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Signs a Person is Addicted to Prescription Drugs

Prescription drug abuse and addiction have reached epidemic proportions in the U.S. Some people are under the impression that prescription drugs are safe because they are legal and prescribed as a medical treatment by doctors. When a patient begins to abuse their prescription medication, they run the risk of becoming addicted to the drug. If you are concerned that a loved one may be addicted to their prescription medication, they will begin to express or exhibit signs and symptoms that can help you determine their health status. An addict’s appearance and behavior may not always be conclusive evidence that he is addicted to prescription medications, but most often that is the case. Here are some of the signs a person is addicted to prescription drugs:

3 Minute Read | Published Sep 26 2023 | Updated Mar 07 2024 Expert Verified
Emma Collins
Written by
Edwin Gomez
Reviewed by
Emma Collins
Written by
Edwin Gomez
Reviewed by

Learn the physical signs of pill addiction and how rehab centers can help


We should realize that prescription drugs alter the brain both physically and psychologically, which in turn may affect behavior. Prescription medications can interfere with the brain’s chemistry and neurotransmission capability to send signals from the brain to the rest of the body. This can cause a variety of symptoms. Coordination can be affected and the addict may have slurred speech, difficulty performing tasks, walking, and he may exhibit an uneasy gait. He may stumble, fall and have accidents more often than what is considered normal. This may be difficult to determine in the elderly, because we assume it is a sign of old age, but many seniors are over-medicated and addicted to their medications. Whatever age the person is who is exhibiting these traits doesn’t matter, it can still be one of the signs a person is addicted to prescription drugs.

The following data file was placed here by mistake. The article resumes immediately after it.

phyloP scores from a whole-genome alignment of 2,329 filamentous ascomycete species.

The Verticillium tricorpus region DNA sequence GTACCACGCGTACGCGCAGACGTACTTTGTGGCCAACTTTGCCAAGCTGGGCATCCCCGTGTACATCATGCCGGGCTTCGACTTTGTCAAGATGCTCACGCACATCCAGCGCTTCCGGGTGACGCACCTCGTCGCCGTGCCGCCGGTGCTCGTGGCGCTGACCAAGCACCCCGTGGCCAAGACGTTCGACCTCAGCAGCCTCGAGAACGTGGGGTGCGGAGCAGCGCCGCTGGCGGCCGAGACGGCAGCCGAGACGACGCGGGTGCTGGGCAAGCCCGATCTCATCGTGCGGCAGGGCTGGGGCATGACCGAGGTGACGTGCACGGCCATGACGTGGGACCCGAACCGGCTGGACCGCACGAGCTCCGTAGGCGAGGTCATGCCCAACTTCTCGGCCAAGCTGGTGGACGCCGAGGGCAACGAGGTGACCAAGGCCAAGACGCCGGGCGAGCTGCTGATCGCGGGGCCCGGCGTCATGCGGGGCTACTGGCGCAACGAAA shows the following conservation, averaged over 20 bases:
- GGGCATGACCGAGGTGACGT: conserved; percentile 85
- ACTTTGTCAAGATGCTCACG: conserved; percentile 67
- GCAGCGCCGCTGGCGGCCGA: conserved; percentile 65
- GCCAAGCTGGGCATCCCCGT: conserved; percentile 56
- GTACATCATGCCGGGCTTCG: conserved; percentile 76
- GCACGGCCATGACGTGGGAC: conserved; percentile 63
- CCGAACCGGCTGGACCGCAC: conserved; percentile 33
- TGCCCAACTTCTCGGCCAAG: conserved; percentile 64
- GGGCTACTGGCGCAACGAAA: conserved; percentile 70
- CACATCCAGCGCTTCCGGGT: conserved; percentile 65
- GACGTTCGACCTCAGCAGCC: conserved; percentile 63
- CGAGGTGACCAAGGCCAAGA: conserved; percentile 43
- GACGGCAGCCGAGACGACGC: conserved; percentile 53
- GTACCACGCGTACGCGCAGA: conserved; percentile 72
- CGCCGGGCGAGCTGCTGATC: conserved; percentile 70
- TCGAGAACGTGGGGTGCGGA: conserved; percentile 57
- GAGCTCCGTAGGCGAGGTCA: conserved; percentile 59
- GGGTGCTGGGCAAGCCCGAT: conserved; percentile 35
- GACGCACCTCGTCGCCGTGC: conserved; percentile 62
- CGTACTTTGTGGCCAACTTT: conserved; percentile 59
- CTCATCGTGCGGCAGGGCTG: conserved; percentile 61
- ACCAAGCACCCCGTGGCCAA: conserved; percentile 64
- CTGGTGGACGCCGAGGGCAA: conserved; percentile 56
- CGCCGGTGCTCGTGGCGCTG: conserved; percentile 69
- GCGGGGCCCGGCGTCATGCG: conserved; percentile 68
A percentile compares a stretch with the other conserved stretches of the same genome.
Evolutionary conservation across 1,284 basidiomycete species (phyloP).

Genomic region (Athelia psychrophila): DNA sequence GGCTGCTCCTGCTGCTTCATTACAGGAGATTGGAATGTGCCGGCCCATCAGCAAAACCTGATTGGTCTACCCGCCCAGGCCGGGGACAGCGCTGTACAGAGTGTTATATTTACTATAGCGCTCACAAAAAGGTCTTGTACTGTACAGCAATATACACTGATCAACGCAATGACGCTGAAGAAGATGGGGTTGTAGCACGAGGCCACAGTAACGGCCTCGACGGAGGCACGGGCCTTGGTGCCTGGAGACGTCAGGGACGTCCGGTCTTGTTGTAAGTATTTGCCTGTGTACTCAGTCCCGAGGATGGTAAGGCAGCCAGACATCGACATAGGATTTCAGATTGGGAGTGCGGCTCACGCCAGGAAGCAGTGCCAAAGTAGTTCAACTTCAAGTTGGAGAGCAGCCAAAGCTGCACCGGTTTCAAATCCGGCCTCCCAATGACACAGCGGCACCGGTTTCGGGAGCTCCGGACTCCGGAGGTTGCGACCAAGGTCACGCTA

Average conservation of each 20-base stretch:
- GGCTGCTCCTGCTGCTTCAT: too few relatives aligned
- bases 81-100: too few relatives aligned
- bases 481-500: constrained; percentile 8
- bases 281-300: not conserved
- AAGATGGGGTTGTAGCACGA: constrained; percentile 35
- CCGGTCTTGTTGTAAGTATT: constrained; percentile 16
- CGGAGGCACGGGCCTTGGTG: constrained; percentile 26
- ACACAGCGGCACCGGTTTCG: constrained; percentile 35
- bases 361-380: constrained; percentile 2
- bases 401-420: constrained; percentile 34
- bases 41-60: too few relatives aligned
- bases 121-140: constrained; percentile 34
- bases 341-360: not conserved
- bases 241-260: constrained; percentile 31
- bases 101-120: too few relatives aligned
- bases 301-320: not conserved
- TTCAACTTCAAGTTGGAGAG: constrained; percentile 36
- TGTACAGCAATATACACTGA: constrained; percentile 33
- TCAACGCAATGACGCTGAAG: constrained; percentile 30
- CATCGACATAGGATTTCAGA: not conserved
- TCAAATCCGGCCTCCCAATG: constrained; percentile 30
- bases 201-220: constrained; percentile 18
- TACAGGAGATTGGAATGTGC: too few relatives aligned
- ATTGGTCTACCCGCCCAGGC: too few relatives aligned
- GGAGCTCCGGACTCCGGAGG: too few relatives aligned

Other physical signs of pill addiction can include an increase in energy and mental alertness. The addict may become hyperactive, lose their appetite and have difficulty sleeping. Excessive weight loss and insomnia can become dangerous prescription drug addiction symptoms and effects, because the addict may eventually exhibit any of the following signs: extreme mood swings, paranoia, anxiety, hallucinations, aggressive and hostile behavior, and suicidal ideation. These are dangerous signs a person is addicted to prescription drugs, and they can be a danger to others and themselves. Some prescription drugs are sedatives that can cause extreme sedation, respiratory depression and cessation of breathing, unconsciousness, coma and death.


Some prescription drug addiction symptoms and effects are more obvious than others. The addict may begin withdrawing from family and friends, and stop engaging in activities he may have once enjoyed. Many addicts like to spend their time getting high, and they prefer to do it in secret, or with other addicts. If your loved one is spending less time with you and your family than he once did, there is a reason why.

Doctor Shopping

Another of the signs a person is addicted to prescription drugs is doctor shopping, in an attempt to get more prescriptions for their drugs.


Another physical sign of pill addiction is the addict’s appearance. He may appear to be unkempt and dirty. Many addicts do not bathe and you may notice unusual smells that may be caused by the medication.

Risky Behavior

Prescription drug addiction symptoms and effects can also include risky behavior. They may drive or operate machinery while under the influence of their medication, and also engage in unsafe sex. They may feel invincible and do things that can harm them or others, or cause accidents. They may also have unexplained injuries and bruises.

There are many signs a person is addicted to prescription drugs, you just have to be aware of them to know that something is amiss. You can try to confront your loved one about what you are observing, but they may become hostile because many addictions cause a person to become overly sensitive. If this happens, you can try to have an intervention with a professional interventionist, and hopefully your loved one will get the help he needs.


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